Norfolk Journey-Day 1

Sue and I spent two weeks exploring the north of Norfolk and would like to share some of the highlights of our trip.


Our first stop on arriving in Norfolk was at the WWT reserve at Welney in Fenland. This reserve is best known for its wintering migratory swans but it is good all year round. The really good thing is that you can birdwatch why you eat your lunch in the restaurant (if you can get a table by the windows!). We were lucky and so were able to look out over Lady Fen and the feeding stations. The former was quiet with just a couple of Little Egrets, but the feeders didn’t disappoint with House Sparrows, Dunnock, Goldfinch and a single Tree Sparrow present.

The view from the cafe in the Welney visitor centre -wildlife watching whilst you eat
Little Egret
Tree Sparrow


After finishing our lunch, we made our way over to the main hide where there was a large group of Ruff along with Lapwing and Black-Tailed Godwits.  Sue found a group of Common Snipe feeding in the margins and we counted a maximum of 14 birds at different times. A female Marsh Harrier was seen in the distance,

Common Snipe

We made our way back to the balcony overlooking Lady Fen and were treated to a fly-past by a Eurasian Hobby

Leaving Welney we made our way to East Barsham, north of Fakenham, which would be our base for the next two weeks. Relaxing over a cup of tea in the garden we saw a family of pheasants who with white backs, probably one of the variants originally bred for shooting which now is now breeding in the wild. A Common Whitethroat, amongst other small birds, was seen in a hedge.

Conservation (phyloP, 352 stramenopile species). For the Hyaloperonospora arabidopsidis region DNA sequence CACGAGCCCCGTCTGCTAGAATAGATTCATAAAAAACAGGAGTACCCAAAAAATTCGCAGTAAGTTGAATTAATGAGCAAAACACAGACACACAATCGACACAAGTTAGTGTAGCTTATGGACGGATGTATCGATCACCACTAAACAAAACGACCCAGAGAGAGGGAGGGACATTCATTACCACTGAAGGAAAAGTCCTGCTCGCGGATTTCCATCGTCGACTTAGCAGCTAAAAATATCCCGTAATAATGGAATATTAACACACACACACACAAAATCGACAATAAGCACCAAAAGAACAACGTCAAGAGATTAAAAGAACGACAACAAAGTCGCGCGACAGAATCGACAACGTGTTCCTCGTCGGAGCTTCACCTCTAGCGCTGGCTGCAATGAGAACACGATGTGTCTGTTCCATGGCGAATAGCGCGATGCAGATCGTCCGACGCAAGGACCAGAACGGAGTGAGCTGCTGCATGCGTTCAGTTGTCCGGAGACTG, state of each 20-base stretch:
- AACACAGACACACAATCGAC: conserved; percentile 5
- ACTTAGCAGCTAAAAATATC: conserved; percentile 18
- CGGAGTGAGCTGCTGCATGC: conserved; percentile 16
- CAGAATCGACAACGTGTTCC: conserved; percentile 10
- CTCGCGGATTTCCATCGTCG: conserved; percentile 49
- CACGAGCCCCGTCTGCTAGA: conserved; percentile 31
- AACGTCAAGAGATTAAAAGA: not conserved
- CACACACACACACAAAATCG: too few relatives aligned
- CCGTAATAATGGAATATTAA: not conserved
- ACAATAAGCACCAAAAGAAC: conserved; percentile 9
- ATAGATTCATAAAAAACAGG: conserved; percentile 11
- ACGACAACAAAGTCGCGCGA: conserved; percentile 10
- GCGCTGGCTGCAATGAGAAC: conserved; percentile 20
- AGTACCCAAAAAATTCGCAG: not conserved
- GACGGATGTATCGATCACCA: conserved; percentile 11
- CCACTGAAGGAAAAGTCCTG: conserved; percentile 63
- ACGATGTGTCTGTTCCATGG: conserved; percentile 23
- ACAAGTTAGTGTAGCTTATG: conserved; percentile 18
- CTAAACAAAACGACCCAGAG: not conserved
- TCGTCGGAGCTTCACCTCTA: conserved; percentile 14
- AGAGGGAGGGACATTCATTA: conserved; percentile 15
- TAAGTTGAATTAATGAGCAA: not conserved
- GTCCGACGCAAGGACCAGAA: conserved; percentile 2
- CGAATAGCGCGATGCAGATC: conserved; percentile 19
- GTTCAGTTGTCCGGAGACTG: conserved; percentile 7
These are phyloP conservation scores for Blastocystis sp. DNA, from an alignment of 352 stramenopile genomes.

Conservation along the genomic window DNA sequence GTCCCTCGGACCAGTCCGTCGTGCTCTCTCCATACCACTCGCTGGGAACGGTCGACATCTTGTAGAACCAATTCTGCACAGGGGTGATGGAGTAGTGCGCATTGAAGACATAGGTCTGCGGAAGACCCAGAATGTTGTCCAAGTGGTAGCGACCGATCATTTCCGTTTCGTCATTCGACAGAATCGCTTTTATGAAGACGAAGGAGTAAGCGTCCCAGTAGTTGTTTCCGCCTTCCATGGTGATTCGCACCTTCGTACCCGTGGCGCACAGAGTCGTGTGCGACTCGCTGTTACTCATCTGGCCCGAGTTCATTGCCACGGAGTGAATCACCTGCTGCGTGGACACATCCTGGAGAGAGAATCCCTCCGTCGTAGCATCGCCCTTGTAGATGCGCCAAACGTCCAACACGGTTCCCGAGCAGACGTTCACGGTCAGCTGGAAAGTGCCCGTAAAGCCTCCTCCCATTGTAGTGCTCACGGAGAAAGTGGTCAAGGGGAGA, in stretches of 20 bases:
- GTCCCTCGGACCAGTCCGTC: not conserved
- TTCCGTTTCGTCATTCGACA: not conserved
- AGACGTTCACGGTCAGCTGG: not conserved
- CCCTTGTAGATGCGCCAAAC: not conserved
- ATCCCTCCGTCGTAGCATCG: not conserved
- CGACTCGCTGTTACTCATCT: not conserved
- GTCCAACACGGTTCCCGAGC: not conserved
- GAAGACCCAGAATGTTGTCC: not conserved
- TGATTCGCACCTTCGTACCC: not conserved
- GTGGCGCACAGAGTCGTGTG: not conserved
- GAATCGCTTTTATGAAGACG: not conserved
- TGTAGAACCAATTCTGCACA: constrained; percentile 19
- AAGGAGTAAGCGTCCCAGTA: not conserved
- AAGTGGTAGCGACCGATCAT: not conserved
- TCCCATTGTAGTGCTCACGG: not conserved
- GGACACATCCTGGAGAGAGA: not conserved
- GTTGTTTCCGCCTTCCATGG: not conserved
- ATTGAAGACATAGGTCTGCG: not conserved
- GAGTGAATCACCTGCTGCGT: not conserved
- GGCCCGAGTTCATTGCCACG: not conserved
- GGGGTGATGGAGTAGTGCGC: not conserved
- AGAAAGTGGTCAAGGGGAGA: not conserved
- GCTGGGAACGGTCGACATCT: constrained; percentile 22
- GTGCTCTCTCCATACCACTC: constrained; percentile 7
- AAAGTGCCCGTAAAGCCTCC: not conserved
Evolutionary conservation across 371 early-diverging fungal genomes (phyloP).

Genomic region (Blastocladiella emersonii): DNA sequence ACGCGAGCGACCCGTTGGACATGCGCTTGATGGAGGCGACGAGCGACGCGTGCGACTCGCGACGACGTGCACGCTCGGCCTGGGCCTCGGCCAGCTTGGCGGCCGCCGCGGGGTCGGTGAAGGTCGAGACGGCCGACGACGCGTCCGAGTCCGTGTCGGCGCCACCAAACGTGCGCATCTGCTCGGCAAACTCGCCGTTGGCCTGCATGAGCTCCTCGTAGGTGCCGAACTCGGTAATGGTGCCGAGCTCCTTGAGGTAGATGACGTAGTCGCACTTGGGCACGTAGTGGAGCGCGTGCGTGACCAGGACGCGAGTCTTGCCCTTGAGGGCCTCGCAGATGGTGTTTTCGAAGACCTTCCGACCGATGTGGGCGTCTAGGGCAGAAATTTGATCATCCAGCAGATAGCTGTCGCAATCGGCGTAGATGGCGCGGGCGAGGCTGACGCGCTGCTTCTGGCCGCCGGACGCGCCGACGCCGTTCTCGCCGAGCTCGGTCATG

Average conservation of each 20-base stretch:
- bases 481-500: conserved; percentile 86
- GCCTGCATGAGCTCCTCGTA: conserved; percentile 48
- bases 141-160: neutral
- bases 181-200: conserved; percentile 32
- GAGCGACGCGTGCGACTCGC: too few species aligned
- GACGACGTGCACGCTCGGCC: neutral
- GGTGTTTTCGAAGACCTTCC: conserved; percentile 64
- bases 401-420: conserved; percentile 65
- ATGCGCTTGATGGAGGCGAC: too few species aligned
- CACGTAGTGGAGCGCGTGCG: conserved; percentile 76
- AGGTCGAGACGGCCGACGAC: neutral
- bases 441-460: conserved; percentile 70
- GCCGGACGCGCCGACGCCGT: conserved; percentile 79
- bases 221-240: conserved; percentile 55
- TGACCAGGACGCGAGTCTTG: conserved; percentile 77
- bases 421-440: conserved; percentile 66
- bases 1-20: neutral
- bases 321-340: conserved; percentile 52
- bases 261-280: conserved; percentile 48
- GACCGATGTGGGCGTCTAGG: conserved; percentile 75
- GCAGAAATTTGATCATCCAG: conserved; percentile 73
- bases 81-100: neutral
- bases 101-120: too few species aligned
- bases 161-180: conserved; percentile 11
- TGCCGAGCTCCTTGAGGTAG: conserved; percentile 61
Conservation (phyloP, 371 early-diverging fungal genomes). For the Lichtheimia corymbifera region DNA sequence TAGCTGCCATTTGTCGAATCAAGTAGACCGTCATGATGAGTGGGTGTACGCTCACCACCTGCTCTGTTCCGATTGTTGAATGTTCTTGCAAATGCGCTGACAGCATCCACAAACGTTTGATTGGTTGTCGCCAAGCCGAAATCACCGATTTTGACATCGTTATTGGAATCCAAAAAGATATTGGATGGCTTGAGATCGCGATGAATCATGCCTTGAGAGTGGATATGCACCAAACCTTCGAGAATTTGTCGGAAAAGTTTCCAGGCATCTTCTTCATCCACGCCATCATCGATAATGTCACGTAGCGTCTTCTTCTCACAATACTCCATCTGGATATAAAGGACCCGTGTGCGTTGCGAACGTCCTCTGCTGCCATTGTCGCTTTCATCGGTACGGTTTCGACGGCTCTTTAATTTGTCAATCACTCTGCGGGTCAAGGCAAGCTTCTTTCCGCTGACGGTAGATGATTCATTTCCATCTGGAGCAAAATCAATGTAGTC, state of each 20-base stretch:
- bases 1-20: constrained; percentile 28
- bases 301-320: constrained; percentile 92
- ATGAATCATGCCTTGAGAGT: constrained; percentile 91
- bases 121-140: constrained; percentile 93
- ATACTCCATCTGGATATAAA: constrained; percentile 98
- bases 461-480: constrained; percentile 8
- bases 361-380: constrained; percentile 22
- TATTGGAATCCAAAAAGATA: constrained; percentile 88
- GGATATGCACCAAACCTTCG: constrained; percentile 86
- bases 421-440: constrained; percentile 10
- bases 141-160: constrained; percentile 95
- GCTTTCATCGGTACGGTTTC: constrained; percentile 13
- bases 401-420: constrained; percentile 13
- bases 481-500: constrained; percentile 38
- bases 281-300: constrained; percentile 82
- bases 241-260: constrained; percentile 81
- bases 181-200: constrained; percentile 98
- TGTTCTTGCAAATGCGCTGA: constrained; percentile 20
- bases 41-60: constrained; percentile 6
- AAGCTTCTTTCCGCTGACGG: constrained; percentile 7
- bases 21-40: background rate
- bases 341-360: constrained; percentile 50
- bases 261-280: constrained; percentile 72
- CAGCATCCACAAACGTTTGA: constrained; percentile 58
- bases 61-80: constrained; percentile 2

Common Pheasants in the garden (normal plumage)


As the sun began to set we were excited to see a Barn Owl fly through the meadow beyond the garden and land in a tree where there is a breeding box. After a brief stop, he went away over the fields. Later he settled on a post at end of the garden.


Barn Owl in field behind our cottage


Common Pheasant [sp] (Phasianus colchicus)
Greylag Goose [sp] (Anser anser)
Canada Goose [sp] (Branta canadensis)
Whooper Swan (Cygnus cygnus)
Common Shelduck (Tadorna tadorna)
Gadwall (Anas strepera)
Mallard [sp] (Anas platyrhynchos)
Northern Shoveler (Anas clypeata)
Eurasian Teal [sp] (Anas crecca)
Grey Heron [sp] (Ardea cinerea)
Little Egret [sp] (Egretta garzetta)
Great Cormorant [sp] (Phalacrocorax carbo)
Western Marsh Harrier [sp] (Circus aeruginosus)
Eurasian Hobby [sp] (Falco subbuteo)
Common Moorhen [sp] (Gallinula chloropus)
Eurasian Coot [sp] (Fulica atra)
Pied Avocet (Recurvirostra avosetta)
Northern Lapwing (Vanellus vanellus)
Common Snipe [sp] (Gallinago gallinago)
Black-tailed Godwit [sp] (Limosa limosa)
Ruff (Philomachus pugnax)
Black-headed Gull (Chroicocephalus ridibundus)
Common Wood Pigeon [sp] (Columba palumbus)
Western Barn Owl [sp] (Tyto alba)
Western Jackdaw [sp] (Coloeus monedula)
Barn Swallow [sp] (Hirundo rustica)
Common Whitethroat [sp] (Sylvia communis)
Common Starling [sp] (Sturnus vulgaris)
House Sparrow [sp] (Passer domesticus)
Eurasian Tree Sparrow [sp] (Passer montanus)
Dunnock [sp] (Prunella modularis)
Pied Wagtail [sp] (Motacilla alba)
European Goldfinch [sp] (Carduelis carduelis)



  1. I always smile when I see the Barn Owl. Last winter the Barn Owl followed us through the marshes from Cley to Blakeney, it was magic.

    1. Yes we were very fortunate to have them in the fields behind the cottage where we were staying so saw them frequently during our trip. At least 3 birds – 2 adults and 1 young one seen.

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